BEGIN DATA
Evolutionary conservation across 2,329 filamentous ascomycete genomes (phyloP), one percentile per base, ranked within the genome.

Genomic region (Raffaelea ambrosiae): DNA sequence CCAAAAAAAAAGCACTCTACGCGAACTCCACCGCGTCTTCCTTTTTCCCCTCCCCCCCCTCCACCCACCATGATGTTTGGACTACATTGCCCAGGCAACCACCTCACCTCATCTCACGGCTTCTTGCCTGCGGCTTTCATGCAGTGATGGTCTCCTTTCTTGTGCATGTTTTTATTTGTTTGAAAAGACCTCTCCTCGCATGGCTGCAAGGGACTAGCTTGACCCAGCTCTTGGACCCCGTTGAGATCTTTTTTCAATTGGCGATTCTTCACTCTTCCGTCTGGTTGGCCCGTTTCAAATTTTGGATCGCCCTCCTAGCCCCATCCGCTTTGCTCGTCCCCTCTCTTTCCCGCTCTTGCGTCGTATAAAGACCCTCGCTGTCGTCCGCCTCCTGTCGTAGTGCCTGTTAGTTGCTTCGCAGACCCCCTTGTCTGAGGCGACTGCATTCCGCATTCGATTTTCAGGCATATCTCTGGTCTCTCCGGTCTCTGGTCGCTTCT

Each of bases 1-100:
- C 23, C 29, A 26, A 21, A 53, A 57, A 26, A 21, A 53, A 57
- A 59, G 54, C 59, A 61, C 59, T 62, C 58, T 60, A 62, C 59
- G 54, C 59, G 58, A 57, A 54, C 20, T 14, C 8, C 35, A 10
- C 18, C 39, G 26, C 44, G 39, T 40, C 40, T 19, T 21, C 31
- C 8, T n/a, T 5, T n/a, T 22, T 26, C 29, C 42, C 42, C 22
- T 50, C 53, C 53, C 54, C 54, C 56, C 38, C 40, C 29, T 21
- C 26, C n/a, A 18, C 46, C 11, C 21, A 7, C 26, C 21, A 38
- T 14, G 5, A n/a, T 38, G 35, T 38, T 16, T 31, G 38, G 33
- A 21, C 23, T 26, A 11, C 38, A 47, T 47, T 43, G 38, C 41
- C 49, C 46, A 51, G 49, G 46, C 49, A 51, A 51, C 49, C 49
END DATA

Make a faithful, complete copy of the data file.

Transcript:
Evolutionary conservation across 2,329 filamentous ascomycete genomes (phyloP), one percentile per base, ranked within the genome.

Genomic region (Raffaelea ambrosiae): DNA sequence CCAAAAAAAAAGCACTCTACGCGAACTCCACCGCGTCTTCCTTTTTCCCCTCCCCCCCCTCCACCCACCATGATGTTTGGACTACATTGCCCAGGCAACCACCTCACCTCATCTCACGGCTTCTTGCCTGCGGCTTTCATGCAGTGATGGTCTCCTTTCTTGTGCATGTTTTTATTTGTTTGAAAAGACCTCTCCTCGCATGGCTGCAAGGGACTAGCTTGACCCAGCTCTTGGACCCCGTTGAGATCTTTTTTCAATTGGCGATTCTTCACTCTTCCGTCTGGTTGGCCCGTTTCAAATTTTGGATCGCCCTCCTAGCCCCATCCGCTTTGCTCGTCCCCTCTCTTTCCCGCTCTTGCGTCGTATAAAGACCCTCGCTGTCGTCCGCCTCCTGTCGTAGTGCCTGTTAGTTGCTTCGCAGACCCCCTTGTCTGAGGCGACTGCATTCCGCATTCGATTTTCAGGCATATCTCTGGTCTCTCCGGTCTCTGGTCGCTTCT

Each of bases 1-100:
- C 23, C 29, A 26, A 21, A 53, A 57, A 26, A 21, A 53, A 57
- A 59, G 54, C 59, A 61, C 59, T 62, C 58, T 60, A 62, C 59
- G 54, C 59, G 58, A 57, A 54, C 20, T 14, C 8, C 35, A 10
- C 18, C 39, G 26, C 44, G 39, T 40, C 40, T 19, T 21, C 31
- C 8, T n/a, T 5, T n/a, T 22, T 26, C 29, C 42, C 42, C 22
- T 50, C 53, C 53, C 54, C 54, C 56, C 38, C 40, C 29, T 21
- C 26, C n/a, A 18, C 46, C 11, C 21, A 7, C 26, C 21, A 38
- T 14, G 5, A n/a, T 38, G 35, T 38, T 16, T 31, G 38, G 33
- A 21, C 23, T 26, A 11, C 38, A 47, T 47, T 43, G 38, C 41
- C 49, C 46, A 51, G 49, G 46, C 49, A 51, A 51, C 49, C 49